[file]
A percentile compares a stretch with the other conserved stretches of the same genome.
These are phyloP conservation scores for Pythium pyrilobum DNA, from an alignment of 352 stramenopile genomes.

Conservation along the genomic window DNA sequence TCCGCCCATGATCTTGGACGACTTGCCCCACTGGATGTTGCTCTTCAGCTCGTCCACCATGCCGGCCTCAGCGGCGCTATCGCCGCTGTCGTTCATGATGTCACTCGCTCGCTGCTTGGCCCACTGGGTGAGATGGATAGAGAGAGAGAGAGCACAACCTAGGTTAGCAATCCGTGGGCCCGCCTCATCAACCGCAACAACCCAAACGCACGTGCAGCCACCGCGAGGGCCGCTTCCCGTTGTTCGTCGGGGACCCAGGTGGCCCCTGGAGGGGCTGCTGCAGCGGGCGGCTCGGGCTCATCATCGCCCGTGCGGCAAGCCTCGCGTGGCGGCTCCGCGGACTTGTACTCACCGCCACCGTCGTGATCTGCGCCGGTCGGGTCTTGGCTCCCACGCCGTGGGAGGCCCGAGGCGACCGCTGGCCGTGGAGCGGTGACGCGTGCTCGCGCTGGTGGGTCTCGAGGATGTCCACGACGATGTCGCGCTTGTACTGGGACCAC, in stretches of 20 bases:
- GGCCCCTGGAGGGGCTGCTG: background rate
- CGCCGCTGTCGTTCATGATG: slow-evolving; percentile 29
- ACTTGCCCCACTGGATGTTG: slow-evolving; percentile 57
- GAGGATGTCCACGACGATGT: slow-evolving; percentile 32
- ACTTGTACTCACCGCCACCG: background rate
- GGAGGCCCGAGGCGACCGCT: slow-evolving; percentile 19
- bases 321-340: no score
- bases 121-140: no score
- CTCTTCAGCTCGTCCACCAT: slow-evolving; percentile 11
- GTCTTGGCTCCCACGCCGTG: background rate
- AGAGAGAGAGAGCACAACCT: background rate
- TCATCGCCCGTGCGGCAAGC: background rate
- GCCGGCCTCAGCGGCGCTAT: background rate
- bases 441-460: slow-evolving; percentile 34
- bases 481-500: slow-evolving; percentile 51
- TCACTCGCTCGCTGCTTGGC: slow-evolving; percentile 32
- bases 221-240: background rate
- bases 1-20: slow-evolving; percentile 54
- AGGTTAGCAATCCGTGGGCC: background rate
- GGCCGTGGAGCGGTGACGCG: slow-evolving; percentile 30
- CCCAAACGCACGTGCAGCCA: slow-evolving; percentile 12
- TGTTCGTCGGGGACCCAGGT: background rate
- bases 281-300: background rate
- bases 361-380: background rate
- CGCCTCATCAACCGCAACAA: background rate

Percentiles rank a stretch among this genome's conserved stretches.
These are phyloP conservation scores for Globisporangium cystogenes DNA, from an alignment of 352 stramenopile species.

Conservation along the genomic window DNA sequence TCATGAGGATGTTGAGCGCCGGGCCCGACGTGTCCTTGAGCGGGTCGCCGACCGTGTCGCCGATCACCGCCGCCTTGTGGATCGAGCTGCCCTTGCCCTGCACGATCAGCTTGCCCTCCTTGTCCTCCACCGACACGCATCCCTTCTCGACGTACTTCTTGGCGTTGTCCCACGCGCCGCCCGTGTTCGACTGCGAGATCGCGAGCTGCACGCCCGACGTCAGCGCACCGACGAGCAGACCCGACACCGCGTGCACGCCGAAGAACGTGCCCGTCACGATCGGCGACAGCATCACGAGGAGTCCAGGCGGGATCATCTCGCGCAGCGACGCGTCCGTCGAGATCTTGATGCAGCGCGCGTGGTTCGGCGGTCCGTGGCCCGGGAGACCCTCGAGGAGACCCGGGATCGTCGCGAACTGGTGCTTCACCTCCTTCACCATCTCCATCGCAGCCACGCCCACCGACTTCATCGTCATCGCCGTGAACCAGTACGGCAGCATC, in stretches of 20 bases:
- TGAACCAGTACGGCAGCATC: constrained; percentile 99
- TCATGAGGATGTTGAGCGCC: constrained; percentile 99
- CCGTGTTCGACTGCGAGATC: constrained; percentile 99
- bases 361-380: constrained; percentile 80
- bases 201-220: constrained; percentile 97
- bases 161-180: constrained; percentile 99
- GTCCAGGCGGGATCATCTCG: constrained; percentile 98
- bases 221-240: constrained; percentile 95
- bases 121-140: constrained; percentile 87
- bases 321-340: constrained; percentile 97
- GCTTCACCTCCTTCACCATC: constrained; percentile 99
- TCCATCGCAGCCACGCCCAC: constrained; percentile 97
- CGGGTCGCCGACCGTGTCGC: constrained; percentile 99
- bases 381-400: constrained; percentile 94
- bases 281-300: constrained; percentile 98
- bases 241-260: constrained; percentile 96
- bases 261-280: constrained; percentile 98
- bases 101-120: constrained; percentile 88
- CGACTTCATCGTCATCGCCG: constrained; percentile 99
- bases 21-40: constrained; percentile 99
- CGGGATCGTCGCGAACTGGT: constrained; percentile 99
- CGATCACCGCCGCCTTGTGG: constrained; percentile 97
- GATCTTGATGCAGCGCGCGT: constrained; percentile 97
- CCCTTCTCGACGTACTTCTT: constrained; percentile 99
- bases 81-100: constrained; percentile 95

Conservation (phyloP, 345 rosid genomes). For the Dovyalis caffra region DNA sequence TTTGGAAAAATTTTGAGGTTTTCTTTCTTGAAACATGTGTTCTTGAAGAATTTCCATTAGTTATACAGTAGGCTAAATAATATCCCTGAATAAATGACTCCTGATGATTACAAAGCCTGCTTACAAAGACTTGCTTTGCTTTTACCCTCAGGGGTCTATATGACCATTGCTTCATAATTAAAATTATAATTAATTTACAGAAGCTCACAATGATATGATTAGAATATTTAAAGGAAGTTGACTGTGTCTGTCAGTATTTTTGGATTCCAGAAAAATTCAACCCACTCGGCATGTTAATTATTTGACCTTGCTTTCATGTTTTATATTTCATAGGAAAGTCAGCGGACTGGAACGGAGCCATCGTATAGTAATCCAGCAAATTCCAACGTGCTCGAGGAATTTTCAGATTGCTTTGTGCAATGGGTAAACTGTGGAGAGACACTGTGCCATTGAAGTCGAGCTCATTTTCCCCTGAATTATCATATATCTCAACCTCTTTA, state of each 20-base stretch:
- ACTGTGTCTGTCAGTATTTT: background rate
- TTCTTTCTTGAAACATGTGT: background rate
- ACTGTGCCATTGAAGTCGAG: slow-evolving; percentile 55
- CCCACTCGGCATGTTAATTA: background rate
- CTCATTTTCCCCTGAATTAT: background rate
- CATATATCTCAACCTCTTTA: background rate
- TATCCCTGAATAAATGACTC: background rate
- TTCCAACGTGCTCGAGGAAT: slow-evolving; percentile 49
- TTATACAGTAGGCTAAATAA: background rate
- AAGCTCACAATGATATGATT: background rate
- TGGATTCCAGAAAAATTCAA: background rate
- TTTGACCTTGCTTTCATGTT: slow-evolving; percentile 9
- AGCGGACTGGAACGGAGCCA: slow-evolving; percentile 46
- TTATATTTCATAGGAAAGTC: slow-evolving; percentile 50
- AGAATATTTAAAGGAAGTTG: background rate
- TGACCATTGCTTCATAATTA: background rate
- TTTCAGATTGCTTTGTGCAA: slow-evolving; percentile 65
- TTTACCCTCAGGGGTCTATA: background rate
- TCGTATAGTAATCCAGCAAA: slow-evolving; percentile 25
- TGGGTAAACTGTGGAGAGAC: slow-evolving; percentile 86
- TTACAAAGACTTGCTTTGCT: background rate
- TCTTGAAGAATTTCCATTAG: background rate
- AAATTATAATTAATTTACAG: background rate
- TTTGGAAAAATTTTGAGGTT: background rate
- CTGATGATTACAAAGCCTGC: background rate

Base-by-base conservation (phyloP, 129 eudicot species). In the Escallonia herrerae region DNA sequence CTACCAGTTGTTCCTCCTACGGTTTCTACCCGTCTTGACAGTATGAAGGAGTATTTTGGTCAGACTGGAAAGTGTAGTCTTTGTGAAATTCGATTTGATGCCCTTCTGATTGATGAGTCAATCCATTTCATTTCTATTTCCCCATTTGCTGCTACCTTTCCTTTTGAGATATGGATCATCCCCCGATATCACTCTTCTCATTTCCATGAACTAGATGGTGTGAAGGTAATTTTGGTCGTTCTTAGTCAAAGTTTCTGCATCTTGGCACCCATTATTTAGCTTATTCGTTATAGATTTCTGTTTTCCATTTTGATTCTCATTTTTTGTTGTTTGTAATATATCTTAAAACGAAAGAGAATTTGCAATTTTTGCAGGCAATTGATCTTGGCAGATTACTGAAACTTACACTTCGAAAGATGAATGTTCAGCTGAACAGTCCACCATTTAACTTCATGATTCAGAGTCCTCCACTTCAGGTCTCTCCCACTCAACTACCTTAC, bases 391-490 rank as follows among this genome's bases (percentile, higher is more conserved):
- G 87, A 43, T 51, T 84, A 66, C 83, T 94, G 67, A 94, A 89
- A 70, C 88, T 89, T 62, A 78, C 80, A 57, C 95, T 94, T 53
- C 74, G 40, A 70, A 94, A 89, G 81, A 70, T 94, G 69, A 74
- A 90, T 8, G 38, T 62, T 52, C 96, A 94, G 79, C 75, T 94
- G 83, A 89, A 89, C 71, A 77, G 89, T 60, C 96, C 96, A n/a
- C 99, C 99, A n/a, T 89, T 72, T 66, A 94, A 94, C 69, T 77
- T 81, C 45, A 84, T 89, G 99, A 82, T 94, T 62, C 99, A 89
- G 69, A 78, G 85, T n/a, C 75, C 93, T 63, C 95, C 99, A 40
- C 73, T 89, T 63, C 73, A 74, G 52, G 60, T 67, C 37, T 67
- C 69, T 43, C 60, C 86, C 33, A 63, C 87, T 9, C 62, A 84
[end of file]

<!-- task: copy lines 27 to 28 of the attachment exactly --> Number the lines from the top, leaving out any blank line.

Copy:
- bases 361-380: background rate
- CGCCTCATCAACCGCAACAA: background rate